High efficacy of HPV vaccine in HIV positive gay men
Simon Collins, HIV i-Base
An open label phase 2 HPV vaccination study in the US reported high efficacy at preventing both low- and high-grade squamous interepithelial lesions (LSIL/HSIL) in HIV positive gay men aged 18 to 26.
The study, reported by Joel Palefsky and colleagues in CID.
Of the 260 men screened at 17 clinic sites, 88/260 (34%) were excluded due to existing HSIL, and 144 were vaccinated with the quadrivalent HPV vaccine (qHPV) active against HPV 6, 11, 16 and 18. Of these, 74% had LSIL at baseline and 77% were either seropositive or DNA positive to at least one strain: 72%, 50%, 45% and 33% to 6, 11, 16 and 18, respectively.
Median age was 23, 60% were African-American and 34% were white; 91% had had at least one sexual partner in the previous 6 months. Median CD4 counts was 594 cells/mm3 (range: 237 to 150) and 91% had viral load <400 copies/mL.
Cytology, high-resolution anoscopy with biopsies of lesions, serology, and HPV testing of the mouth/penis/scrotum/anus/perianus, were performed at screening and months 7, 12 and 24.
No lesions were detected in people naive to each clade, compared to 11.1, 2.2, 4.5, and 2.8 cases/100 person-years in those previously exposed to clades 6, 11, 16 and 18 respectively.
Antibody responses were also not affected by current or nadir CD4 count or by viral load (other than lower titres to HPV18 in those with high viral load at month 7.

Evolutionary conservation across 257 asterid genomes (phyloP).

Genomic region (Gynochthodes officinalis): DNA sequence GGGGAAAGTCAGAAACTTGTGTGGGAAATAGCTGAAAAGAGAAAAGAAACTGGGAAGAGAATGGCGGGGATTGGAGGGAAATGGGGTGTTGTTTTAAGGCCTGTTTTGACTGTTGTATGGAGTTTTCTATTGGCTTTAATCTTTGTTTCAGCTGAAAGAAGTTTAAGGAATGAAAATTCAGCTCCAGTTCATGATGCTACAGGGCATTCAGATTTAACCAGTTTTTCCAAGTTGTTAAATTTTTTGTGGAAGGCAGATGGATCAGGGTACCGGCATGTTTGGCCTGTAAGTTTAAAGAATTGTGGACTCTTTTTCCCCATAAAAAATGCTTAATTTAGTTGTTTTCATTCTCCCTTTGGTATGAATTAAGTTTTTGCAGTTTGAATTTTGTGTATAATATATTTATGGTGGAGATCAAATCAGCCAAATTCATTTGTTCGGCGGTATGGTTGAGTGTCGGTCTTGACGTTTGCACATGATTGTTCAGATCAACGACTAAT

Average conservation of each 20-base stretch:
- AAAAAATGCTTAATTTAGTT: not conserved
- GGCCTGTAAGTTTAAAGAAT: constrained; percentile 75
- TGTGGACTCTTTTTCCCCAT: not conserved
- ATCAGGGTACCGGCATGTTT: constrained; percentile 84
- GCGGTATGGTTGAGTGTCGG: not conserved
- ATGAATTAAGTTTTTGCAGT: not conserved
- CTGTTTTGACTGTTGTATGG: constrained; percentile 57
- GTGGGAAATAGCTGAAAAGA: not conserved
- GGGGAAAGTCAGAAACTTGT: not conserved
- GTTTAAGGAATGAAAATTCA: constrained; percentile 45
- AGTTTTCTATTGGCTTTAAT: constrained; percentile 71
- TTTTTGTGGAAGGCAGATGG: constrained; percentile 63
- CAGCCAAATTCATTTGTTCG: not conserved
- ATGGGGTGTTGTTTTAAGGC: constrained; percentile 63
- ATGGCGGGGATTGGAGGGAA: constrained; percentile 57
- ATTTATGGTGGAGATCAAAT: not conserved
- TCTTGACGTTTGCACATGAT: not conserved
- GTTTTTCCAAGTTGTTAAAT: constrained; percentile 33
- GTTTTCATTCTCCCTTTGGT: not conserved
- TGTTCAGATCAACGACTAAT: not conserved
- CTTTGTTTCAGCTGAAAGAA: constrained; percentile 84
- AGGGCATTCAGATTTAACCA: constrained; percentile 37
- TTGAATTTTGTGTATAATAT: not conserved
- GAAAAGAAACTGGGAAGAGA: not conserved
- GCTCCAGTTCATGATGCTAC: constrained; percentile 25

This is the first study to report such high prevalence of HSIL in HIV positive young gay men that also tracked incidence of lesions by subtype.
Given the elevated risks of HPV-related cancers in gay men and that this is increased further by HIV infection, these results support broader vaccination for this population. Ideally, this should be at a target age of 11/12 before the risk of sexual exposure to HPV or in catch-up programmes afterwards. In the UK this included making the vaccine available to gay men up to 45 years old.
Palefsky JM et al. High prevalence of anal high-grade squamous intraepithelial lesions, and prevention through human papillomavirus vaccination, in young men who have sex with men living with HIV. Clinical Infectious Diseases, ciab434. DOI: 10.1093/cid/ciab434. (15 May 2021).